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GMR’s radio industry battle heading to full trial

By | Published on Monday 17 February 2020

Global Music Rights

The long-running legal battle between Global Music Rights and the US radio industry is heading to court after a judge knocked back both sides’ request for summary judgement in their favour. The judge also declined the radio sector’s attempt to seek monetary damages, but accepted an amicus brief from the National Association Of Broadcasters despite GMR’s objections.

GMR and the Radio Music License Committee both accuse the other of anti-competitive conduct, of course.

The RMLC says that, although GMR is a newish boutique song rights collecting society – representing a much smaller catalogue of music that is competitors ASCAP, BMI and even SESAC – it should still accept external mediation over royalty rate disputes. GMR counters that it’s a small rights organisation while RMLC reps the vast majority of the US radio industry, and that competition law rules should apply to buyers as well as sellers.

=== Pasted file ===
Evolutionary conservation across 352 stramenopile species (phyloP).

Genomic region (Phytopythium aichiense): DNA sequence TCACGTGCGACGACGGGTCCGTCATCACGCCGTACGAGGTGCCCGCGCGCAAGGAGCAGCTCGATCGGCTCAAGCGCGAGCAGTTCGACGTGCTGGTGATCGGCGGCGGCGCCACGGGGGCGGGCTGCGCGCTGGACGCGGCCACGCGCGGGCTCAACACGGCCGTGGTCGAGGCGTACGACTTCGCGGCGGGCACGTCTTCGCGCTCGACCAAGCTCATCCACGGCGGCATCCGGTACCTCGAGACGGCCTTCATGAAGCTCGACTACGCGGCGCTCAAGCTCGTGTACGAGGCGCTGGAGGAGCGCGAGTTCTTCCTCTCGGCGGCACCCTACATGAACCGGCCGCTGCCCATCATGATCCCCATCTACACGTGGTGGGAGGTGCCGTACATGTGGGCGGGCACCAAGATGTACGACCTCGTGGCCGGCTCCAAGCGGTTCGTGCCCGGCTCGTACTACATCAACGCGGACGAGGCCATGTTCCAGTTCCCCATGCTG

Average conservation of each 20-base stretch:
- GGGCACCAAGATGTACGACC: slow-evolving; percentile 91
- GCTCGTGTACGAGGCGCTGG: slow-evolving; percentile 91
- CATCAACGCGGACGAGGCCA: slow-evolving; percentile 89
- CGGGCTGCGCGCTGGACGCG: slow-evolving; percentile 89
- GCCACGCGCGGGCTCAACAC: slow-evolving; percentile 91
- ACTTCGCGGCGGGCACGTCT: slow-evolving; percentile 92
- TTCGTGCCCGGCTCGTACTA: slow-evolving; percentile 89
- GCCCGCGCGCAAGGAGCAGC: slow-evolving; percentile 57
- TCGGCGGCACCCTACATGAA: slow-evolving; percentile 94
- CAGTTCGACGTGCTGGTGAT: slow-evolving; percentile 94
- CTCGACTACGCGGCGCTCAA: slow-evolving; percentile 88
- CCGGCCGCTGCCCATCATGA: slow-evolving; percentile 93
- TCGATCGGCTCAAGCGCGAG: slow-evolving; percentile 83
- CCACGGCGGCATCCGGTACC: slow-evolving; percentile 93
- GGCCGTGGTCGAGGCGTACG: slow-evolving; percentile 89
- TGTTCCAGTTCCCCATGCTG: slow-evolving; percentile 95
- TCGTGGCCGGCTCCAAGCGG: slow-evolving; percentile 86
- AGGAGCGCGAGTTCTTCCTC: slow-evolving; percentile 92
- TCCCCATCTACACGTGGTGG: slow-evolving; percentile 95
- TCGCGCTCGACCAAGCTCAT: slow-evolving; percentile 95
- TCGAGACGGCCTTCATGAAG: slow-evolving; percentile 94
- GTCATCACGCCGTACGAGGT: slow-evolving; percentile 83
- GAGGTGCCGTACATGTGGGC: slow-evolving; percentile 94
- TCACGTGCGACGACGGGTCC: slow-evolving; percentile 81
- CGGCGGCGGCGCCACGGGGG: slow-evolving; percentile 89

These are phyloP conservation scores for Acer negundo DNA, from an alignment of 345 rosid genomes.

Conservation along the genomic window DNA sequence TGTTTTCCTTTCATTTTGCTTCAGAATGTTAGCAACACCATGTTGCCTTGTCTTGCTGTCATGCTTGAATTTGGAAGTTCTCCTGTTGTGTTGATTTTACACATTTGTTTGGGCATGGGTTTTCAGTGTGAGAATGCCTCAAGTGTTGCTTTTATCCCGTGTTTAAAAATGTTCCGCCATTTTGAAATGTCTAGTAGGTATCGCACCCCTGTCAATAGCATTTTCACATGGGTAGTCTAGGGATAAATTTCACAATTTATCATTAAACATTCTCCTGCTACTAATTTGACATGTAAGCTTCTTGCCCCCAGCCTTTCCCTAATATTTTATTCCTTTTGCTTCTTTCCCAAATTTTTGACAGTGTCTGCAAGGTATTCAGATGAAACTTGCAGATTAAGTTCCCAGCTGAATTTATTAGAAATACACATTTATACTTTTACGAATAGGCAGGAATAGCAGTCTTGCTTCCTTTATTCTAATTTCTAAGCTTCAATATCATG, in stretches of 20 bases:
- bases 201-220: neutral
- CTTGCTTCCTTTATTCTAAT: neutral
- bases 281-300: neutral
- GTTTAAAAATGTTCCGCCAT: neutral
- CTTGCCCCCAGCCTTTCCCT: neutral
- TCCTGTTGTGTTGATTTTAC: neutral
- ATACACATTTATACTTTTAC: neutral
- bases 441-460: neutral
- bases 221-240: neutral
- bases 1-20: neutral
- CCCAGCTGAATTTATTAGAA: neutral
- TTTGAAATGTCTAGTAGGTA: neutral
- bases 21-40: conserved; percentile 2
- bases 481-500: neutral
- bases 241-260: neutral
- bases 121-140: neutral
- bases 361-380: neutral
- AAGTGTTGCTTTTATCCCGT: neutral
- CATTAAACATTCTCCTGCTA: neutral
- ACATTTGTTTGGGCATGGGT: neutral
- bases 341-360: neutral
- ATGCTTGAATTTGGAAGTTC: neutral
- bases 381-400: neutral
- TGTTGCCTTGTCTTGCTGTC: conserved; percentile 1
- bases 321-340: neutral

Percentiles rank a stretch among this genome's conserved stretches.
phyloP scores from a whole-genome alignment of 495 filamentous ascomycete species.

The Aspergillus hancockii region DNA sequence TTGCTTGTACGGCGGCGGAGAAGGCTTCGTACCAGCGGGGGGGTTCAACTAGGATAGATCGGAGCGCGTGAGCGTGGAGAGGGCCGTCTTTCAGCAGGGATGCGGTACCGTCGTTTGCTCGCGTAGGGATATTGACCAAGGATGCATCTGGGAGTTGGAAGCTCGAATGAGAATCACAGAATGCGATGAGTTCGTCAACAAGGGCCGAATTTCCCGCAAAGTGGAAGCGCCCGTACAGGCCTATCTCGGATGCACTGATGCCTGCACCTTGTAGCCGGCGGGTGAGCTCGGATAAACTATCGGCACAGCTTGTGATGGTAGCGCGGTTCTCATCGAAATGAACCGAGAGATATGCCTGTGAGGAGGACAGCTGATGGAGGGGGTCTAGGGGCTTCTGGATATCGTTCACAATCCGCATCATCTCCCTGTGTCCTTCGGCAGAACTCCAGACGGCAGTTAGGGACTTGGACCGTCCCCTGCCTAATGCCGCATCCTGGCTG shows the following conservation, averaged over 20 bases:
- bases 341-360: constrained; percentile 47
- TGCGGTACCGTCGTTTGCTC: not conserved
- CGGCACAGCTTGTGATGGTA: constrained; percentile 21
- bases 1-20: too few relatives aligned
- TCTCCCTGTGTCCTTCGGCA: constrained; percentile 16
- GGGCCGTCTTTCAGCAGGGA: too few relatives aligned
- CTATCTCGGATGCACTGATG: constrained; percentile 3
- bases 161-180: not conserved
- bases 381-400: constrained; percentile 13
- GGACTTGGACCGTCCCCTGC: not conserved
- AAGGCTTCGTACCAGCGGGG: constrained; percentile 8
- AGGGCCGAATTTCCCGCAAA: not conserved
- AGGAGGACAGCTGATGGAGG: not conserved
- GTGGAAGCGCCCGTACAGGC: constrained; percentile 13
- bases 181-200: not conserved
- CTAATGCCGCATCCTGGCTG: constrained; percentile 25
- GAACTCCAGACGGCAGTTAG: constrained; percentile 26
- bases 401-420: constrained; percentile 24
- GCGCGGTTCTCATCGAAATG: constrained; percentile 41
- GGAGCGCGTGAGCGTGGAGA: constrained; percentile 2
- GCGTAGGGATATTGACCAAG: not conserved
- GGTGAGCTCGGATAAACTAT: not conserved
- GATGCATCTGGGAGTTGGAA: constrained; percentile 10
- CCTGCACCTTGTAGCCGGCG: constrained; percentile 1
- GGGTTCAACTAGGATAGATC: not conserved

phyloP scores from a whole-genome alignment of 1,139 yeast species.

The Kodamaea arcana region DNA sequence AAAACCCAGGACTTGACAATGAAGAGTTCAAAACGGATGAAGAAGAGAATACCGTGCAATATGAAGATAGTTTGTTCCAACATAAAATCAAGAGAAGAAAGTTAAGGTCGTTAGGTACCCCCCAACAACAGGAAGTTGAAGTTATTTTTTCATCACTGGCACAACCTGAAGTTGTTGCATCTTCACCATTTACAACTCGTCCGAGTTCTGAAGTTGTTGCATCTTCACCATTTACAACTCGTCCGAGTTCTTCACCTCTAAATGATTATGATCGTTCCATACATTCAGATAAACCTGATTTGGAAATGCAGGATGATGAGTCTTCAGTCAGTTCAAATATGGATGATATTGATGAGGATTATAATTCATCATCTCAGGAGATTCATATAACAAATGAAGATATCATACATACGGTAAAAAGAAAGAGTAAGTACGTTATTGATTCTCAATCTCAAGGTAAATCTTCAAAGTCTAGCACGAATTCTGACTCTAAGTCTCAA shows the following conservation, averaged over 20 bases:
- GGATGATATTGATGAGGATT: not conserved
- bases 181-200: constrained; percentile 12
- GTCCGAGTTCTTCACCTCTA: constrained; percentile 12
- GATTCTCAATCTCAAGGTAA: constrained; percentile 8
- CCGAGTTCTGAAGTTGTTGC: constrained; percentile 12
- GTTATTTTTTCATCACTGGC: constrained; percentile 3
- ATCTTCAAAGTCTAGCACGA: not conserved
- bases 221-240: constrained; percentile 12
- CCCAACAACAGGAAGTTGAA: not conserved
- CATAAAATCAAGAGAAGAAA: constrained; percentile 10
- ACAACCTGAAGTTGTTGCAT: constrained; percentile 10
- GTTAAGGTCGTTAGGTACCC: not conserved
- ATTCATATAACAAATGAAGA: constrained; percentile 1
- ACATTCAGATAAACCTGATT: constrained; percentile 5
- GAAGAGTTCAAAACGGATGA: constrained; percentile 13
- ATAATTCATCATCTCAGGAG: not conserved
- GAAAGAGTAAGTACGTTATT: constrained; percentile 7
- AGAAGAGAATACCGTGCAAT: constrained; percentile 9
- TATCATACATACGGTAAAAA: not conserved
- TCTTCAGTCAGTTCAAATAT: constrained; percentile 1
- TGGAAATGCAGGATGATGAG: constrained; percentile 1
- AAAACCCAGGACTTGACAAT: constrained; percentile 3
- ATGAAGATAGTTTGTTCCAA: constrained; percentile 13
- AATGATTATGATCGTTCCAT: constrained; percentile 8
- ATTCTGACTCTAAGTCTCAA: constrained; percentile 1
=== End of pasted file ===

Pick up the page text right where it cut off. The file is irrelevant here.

Last week’s ruling in the Californian courts on various requests in relation to the case was something of a mixed bag, allowing both sides to claim victory.

According to Law 360, GMR said that the ruling “clears the way for GMR to challenge the cartel power which the RMLC has exerted over songwriters for decades”. It also reckoned that the judge’s comments meant that “the court rejected the core arguments made by the RMLC in an attempt to justify its decades of illegal collusion to pay songwriters below-market rates”.

Meanwhile the RMLC said the decision was a “significant victory” for them. “The major news here is that the court agreed that if RMLC can prove the facts alleged … then GMR is a per se illegal cartel. GMR’s entire reason for being is to raise the price of pre-existing music licences, through what the antitrust laws call ‘concerted action'”.

So there you go, a victory for everyone! But it remains to be seen whose optimism is justified when the case gets properly to court.